Monday, June 29, 2009

Night in Day

Text by Leon Wing
Poem by Joseph Stroud

Night in Day

The night never wants to end, to give itself over
to light. So it traps itself in things: obsidian, crows.
Even on summer solstice, the day of light's great
triumph, where fields of sunflowers guzzle in the sun--
we break open the watermelon and spit out
black seeds, bits of night glistening on the grass.

***

Here, in the East, now, it’s humidity, at times scorching heat, then unexpected heavy rain, even when the sun has been shining brightly. This month, in the west, it was the summer solstice, particularly on the 21st, when Americans see the sun at the northernmost point, when it is the furthest from the equator.

Like our unwavering light in our East, the West’s summer solstice is “the day of light’s great/triumph”. This is the triumph of standing at the tallest reaches of the sky. In this poem there is a battle of ascendancy from “night”, which doesn’t want to surrender to “light”.

The direct oppositeness – and opposition - of each of light’s and night’s stances is reflected in the first two words of lines one and two. The run-on at “over”, in the first line, has the OH sound. The caesura, or pause, in the second line, between the full-stop and “So”, marks the repeat of this sound. Another punctuation, the colon, helps point to another repeat of the sound, in “crows”, which end-points, decidedly with a full-stop.

“Night” is personalised – or rather, de-personalised – by calling “night” “it”. “it” repeats in “itself”, where “itself” is repeated. “Night”’s vowels are short i's. Yes, even “light” has the same kind. But that’s because they are direct opposites, linked by their similar rhyme, and, also, “night” insinuates itself into “light”. Look at the i's buried in “obsidian”, and at how “night”’s dark colours are inherent in obisidian and crows. The connection of lava in obsidian suggests the heat and burning of Hell, and crows can be a symbol of darkness, when they sometimes eat carrion, the dead.

In the end, “light” is winning, with the 3rd last line repeating the U sound of “sun” in “triumph”, “sunflowers”, “guzzle” and “sun”. The dash at the end of this line mimics the “we”s dash to “guzzle” at the burst and released “watermelon”, which has benefited from “light”, and remove the dark bits in it, the “black seeds”. “we” “spit” these into the “grass”, which repeats the A sound of “trap”, so that it is finally “night” that is trapped (“night glistening”) inside “grass”, which is green and above the ground, like “watermelon”.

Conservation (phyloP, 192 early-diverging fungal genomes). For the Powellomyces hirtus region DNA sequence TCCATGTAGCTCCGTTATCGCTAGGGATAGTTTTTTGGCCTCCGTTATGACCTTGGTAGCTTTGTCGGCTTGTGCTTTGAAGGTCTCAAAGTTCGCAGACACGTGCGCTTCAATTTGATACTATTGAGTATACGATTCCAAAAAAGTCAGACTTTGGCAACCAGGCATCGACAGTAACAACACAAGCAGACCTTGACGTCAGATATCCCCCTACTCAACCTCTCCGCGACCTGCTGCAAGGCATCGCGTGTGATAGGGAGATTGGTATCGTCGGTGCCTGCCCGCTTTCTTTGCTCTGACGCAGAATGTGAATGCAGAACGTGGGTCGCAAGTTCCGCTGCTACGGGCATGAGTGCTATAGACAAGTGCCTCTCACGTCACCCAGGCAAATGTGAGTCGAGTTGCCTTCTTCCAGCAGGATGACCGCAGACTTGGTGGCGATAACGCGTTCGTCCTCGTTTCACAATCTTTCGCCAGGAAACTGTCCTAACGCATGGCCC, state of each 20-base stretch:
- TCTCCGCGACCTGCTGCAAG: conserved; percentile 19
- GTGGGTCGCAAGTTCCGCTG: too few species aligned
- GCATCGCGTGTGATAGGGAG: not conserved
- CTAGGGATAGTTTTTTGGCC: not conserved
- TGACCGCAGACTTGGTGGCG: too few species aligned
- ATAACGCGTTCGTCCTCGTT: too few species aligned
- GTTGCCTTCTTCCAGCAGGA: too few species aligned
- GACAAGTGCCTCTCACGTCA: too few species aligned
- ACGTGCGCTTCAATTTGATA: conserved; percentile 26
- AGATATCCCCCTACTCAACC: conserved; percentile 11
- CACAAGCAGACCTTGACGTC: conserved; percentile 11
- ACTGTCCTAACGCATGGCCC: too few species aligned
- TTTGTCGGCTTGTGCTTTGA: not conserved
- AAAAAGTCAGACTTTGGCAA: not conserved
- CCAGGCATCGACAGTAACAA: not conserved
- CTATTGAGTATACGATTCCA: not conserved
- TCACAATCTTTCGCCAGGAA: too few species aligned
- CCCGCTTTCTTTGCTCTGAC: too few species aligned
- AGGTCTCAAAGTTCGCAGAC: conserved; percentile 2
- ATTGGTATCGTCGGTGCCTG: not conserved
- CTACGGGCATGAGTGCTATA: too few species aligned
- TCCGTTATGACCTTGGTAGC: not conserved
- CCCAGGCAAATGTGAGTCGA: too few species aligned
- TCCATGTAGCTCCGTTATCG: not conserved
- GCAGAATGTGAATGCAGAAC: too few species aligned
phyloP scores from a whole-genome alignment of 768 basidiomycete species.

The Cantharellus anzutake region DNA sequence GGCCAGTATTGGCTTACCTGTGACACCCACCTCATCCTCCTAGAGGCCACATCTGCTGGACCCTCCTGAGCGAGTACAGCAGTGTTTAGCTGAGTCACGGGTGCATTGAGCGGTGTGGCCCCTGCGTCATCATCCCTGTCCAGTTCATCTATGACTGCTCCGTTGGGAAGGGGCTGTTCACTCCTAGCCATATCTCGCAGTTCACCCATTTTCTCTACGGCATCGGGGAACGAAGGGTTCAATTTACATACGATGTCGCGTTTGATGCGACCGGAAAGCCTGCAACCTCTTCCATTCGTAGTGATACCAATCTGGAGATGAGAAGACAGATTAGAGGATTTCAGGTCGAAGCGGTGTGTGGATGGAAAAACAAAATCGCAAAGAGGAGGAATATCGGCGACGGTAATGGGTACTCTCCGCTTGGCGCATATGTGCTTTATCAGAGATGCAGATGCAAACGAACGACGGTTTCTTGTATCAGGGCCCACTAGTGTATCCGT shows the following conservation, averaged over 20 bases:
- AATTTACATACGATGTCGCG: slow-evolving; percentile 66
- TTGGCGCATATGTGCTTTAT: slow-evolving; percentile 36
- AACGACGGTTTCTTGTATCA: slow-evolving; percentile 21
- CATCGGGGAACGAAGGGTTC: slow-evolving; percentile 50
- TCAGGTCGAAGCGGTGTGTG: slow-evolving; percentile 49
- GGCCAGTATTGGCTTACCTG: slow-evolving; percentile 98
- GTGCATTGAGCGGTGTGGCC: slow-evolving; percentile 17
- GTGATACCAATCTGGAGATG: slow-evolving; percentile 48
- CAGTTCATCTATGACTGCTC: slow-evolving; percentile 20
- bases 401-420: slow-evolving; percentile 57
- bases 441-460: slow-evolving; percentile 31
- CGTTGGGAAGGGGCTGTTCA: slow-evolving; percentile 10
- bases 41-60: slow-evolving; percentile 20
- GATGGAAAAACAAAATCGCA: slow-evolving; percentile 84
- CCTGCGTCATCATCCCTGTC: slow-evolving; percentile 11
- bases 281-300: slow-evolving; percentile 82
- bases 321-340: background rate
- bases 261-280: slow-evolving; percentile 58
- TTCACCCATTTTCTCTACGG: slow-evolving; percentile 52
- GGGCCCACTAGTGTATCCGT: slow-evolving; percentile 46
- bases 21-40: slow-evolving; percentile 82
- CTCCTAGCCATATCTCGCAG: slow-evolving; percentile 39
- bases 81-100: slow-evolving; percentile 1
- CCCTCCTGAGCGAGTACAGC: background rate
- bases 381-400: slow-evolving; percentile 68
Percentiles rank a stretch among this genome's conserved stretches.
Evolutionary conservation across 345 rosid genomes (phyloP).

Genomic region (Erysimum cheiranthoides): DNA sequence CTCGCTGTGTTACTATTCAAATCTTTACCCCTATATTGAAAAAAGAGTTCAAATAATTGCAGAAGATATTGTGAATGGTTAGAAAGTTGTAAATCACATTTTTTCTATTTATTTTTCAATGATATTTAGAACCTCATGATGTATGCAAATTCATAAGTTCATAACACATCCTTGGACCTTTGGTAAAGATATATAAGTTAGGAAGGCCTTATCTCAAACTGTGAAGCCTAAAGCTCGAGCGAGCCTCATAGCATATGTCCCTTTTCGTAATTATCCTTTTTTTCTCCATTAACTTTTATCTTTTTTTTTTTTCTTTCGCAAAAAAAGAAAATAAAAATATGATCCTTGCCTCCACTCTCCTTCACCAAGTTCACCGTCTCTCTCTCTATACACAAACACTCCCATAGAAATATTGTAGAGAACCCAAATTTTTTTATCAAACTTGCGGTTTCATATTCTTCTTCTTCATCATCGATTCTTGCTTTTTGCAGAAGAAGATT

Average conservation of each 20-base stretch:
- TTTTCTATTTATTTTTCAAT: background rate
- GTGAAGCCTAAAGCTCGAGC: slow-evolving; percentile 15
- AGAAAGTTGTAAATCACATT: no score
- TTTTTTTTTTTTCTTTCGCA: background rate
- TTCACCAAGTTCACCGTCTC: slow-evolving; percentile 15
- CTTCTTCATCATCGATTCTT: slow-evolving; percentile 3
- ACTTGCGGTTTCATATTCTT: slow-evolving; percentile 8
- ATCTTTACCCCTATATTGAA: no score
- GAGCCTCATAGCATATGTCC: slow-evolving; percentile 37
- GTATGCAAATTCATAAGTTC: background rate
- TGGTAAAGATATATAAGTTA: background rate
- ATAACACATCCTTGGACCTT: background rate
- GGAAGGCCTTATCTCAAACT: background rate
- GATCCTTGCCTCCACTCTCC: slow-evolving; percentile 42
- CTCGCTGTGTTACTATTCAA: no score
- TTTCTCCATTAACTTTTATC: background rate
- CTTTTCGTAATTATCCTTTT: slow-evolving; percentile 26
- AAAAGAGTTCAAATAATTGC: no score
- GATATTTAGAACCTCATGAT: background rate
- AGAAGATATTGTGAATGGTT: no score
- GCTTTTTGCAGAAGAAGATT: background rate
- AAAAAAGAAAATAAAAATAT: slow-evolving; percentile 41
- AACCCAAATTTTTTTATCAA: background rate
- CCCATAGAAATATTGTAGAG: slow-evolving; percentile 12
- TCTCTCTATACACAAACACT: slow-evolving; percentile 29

***

Joseph Stroud is awarded the Witter Bynner Fellowship of the Library of Congress and the Pushcart Prize for his poetry. He has published In the Sleep of Rivers, Signatures, Below Cold Mountain, Country of Light and Of This World: New And Selected Poems.

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3 Comments:

Blogger Madcap Machinist said...

But a (Summer) Solstice happens everywhere, not just in the West!

A beautiful poem, I love the imagery especially, and I have a sensation of wetness at the end (guzzling... watermelon...glistening)... the composition also, by which I mean how the different elements can interact in the reader's mind: the watermelon seeds like obsidians, crows over a field of sunflowers;

and I'm reminded of Don Paterson: "There is no day. The sun interrupts a continuous night..."

8:01 PM, June 30, 2009  
Blogger Leon Wing said...

Yes, you're right, about the wetness. I nearly forget to mention the near alliteration of the G's in the last line, in "glistening" and "grass"; and of cos, their link to "guzzle"; all of them to do with some kind of "wetness", as you put it.

7:45 AM, July 01, 2009  
Blogger dreamer idiot said...

Here's something nice to compare with, albeit different in theme and subject matter.

Watermelons by Charles Simic

Green Buddhas
On the fruit stand.
We eat the smile
And spit out the teeth.


PS. I'm missing all the good company in KL, boohoo... Esp after I saw the Seksens photos today.

9:20 PM, July 01, 2009  

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